Paramount Home Entertainment announced two new “Paramount Presents” film titles that will be released as collectible Blu-ray product offerings during the month of June.
The first of these, director Frank Perry’s 1981 film adaptation of Christina Crawford’s tell-all book, Mommie Dearest, will be heading home on June 1. This is a new 4K restoration of the film.
Paramount purchased the film rights in 1978 and as part of the deal, Christina Crawford also got a healthy fee to help with the script (sort of a double-dip). For something like two years, writers came and went and producer Frank Yablans (Silver Streak, The Fury, The Star Chamber, Congo, etc.) still didn’t have a script. In the meantime, Anne Bancroft, dropped out of the production as Joan Crawford and was replaced by Faye Dunaway at the two-and-a-half-year mark.
This move with Dunaway finally got the film underway, although it is often suggested that the sets were already built on sound stages at Paramount before Dunaway was signed. They had scouted Crawford’s real home and found it too difficult to film in, so with the magic of Hollywood, they simply rebuilt it from scratch, complete with lighting and all the other “magic” elements that studio sets provide.
The movie, the finished movie, was an absolute stinker. Which, made it great!! Yablans spent two years developing a script and he ended up with one of the campiest biopics in the history of Hollywood!
Dunaway was inspired, she channeled her inner-Joan Crawford to perfection and got off one of the greatest scenes in movie history. It became part of popular culture almost overnight.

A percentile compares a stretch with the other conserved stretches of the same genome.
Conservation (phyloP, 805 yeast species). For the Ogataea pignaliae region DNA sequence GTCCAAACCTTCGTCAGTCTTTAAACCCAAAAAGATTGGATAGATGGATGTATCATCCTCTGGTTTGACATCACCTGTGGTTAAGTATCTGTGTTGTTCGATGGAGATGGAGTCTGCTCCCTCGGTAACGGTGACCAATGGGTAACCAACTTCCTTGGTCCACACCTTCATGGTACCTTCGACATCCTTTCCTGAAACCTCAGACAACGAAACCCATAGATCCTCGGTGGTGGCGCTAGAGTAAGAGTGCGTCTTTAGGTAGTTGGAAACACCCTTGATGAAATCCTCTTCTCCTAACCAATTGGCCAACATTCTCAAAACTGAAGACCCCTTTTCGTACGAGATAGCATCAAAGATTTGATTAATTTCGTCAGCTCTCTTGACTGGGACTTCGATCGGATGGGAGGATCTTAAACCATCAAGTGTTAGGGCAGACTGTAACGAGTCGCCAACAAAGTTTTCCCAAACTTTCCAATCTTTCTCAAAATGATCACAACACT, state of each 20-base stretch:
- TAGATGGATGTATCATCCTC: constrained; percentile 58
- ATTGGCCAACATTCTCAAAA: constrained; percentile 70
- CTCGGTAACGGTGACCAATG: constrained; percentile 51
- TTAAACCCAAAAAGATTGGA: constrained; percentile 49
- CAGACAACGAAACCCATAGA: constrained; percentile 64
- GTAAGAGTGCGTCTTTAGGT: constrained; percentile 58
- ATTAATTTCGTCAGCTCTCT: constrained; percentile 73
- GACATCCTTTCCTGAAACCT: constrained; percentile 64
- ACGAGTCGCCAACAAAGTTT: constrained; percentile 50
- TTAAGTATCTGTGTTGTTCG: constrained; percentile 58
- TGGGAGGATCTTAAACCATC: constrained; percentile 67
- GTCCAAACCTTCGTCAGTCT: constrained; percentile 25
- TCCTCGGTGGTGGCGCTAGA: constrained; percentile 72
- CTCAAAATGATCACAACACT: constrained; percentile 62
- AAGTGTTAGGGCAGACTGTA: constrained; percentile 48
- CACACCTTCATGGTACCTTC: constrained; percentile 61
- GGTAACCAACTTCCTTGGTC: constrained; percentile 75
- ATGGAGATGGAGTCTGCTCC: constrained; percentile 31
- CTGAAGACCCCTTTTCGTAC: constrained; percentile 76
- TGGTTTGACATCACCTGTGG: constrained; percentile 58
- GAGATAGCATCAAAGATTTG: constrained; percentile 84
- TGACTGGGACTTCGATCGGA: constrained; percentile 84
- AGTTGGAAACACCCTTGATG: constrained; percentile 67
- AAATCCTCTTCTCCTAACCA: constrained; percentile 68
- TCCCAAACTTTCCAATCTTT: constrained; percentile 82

It begins with her inspecting her daughter’s walk-in wardrobe closet … a slow steamy reveal of a forbidden object … and then, “Nooooo! … (slight pause) … wire … (like Dr. Frank-N-Furter in The Rocky Horror Picture Show and the delivery of the word, “antici … pation”) … hanGERSssss,” and then the tirade begins, “What’s wire hangers doing in this closet when I told you … no wire hangers EVER!!”
This is followed by the beating from hell … little Christina (played by Mara Hobel) gets beaten with one of the offending wire hangers!
Diana Scarwid plays the adult Christina, with Howard Da Silva deliveringy a solid Louis B. Mayer.
Bonus delights include two commentary options, one from Hedda Lettuce, comedian and drag queen — which is inspired considering the cult status that Mommie Dearest has achieved since its release 40 years ago — and second from filmmaker John Waters (who is one of the funniest directors in Hollywood, period).
There is a new featurette titled “Filmmaker Focus: Biographer Justin Bozung on director Frank Perry,” and three vintage featurettes — “The Revival of Joan,” “Life with Joan” and “Joan Lives On.”
The other “Paramount Presents” film heading home as a new Blu-ray release is the 6K film restoration from the original VistaVision negative, director John Sturges’ 1959 Western, Last Train from Gun Hill. The street date will be June 15.
Producer Hal B. Wallis knew film. He knew what he like and he knew what was commercial. His films were nominated Best Picture on three separate occasions — Anne of the Thousand Days (1969), Becket (1964) and The Rose Tattoo (1955) — and by the time he retired in 1975, he was certainly one of the industry’s most prolific film producers with 380 production credits … Elvis, John Wayne, Burt Lancaster, Humphrey Bogart, Jimmy Cagney all prospered until the watchful production eye of Hal B. Wallis.
He bought the script in 1954 and “banked” it … maybe a vehicle for Lancaster, but after Wallis had produced Gunfight at the O.K. Corral in 1957, with John Sturges directing, Wallis dusted off the script for Kirk Douglas … Sturges would direct and Carolyn Jones, who has just co-starred with Elvis in King Creole, would have the female lead, and Earl Holliman, who had worked well with Kirk Douglas in Gunfight at the O.K. Corral was brought onboard. Add Anthony Quinn, Brad Dexter and Brian G. Hutton and Wallis had himself an all-star cast with one of the best directors working in Hollywood at the time.
Bonus nuggets with this Western classic include the newly-prepared featurette titled “Filmmaker Focus: Leonard Maltin on Last Train from Gun Hill.”